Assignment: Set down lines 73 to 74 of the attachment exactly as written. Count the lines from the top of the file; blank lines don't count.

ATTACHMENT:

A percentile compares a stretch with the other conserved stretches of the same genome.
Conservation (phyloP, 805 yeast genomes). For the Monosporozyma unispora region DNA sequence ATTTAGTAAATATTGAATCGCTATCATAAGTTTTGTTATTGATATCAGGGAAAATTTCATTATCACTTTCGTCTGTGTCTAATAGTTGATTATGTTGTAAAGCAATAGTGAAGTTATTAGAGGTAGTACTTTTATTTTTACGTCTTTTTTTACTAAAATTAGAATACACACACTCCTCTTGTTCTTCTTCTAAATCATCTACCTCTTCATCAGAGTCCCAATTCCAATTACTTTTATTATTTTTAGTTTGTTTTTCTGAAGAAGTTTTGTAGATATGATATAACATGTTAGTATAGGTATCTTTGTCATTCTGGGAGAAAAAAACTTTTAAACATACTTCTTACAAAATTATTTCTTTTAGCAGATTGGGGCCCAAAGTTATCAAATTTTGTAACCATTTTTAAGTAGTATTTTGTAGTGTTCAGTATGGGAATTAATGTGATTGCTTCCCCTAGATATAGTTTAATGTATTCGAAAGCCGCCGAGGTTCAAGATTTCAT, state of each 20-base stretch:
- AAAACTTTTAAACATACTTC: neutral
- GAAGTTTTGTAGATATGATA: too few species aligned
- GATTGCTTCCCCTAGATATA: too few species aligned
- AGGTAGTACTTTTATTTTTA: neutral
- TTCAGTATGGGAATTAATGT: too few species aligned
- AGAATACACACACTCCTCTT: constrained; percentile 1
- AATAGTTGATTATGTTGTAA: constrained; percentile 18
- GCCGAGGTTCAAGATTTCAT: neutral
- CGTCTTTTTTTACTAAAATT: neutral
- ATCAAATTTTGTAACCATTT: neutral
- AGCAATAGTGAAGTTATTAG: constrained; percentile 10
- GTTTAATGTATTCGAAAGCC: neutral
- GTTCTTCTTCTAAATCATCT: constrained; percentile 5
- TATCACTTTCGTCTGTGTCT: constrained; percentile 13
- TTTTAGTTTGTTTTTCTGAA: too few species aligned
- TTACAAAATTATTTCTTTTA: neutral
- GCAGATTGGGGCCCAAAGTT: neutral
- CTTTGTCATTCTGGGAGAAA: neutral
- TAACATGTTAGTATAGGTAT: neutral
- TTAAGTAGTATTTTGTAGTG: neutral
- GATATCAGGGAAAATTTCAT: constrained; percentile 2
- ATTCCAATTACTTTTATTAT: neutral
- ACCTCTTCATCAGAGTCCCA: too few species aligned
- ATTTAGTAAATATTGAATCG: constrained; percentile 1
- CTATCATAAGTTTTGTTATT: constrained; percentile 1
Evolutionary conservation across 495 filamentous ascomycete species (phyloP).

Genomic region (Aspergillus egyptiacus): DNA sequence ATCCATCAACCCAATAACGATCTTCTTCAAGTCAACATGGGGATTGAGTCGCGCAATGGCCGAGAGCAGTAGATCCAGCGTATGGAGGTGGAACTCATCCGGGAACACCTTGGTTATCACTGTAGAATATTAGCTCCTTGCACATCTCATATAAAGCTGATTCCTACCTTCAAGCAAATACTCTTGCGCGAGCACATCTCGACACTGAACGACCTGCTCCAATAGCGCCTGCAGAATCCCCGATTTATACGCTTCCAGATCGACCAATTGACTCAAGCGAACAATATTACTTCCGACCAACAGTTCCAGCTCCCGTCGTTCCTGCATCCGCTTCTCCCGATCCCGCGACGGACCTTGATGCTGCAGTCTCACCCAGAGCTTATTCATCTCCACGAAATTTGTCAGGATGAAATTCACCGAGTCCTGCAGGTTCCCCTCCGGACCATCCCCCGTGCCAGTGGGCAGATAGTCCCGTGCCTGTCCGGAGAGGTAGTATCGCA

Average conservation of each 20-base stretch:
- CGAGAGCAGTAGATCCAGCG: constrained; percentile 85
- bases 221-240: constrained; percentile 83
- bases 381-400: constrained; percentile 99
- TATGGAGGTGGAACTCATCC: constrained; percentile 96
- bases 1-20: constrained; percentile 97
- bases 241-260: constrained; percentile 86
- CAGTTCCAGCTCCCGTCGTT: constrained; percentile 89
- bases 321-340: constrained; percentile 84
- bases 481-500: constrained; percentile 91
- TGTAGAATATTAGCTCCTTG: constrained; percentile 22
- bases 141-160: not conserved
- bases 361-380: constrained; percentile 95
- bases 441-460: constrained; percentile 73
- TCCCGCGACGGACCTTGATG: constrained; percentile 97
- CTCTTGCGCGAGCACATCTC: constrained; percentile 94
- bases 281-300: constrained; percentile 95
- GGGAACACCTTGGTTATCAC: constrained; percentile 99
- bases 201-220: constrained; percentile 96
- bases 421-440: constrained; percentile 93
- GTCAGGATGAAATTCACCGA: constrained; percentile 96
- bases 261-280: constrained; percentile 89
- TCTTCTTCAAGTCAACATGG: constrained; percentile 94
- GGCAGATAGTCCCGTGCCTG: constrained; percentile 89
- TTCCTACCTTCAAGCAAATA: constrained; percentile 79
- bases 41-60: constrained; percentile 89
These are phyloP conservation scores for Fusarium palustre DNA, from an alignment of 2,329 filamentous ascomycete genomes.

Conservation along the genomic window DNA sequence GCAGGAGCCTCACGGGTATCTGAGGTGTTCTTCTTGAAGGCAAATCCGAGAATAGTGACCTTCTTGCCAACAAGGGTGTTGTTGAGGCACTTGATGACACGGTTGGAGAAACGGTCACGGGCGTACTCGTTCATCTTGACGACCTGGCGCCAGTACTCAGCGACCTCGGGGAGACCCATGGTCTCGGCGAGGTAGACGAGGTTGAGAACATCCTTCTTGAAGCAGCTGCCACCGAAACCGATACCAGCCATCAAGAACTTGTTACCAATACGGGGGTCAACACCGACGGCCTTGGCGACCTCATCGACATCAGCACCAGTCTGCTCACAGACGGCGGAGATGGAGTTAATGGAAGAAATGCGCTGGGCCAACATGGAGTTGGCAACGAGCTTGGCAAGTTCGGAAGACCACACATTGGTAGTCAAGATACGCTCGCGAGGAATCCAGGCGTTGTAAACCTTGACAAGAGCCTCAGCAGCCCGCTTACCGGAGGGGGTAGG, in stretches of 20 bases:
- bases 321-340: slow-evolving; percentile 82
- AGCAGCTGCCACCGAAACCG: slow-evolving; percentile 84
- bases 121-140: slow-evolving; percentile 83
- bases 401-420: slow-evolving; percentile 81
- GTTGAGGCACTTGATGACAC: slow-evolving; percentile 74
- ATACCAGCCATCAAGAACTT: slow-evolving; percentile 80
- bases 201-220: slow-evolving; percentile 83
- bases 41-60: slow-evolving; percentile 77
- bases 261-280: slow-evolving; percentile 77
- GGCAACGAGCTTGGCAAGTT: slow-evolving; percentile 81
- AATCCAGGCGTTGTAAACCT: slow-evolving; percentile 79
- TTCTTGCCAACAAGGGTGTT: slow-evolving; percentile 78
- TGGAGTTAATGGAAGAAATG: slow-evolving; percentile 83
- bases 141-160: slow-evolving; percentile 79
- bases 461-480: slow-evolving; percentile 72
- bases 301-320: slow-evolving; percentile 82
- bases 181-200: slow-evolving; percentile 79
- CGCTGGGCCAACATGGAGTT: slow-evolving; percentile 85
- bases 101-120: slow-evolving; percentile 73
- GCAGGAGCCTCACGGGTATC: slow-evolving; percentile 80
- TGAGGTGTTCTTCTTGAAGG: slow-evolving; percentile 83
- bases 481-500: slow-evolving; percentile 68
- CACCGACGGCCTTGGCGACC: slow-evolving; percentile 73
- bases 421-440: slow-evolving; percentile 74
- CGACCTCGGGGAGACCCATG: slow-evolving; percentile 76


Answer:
- bases 301-320: slow-evolving; percentile 82
- bases 181-200: slow-evolving; percentile 79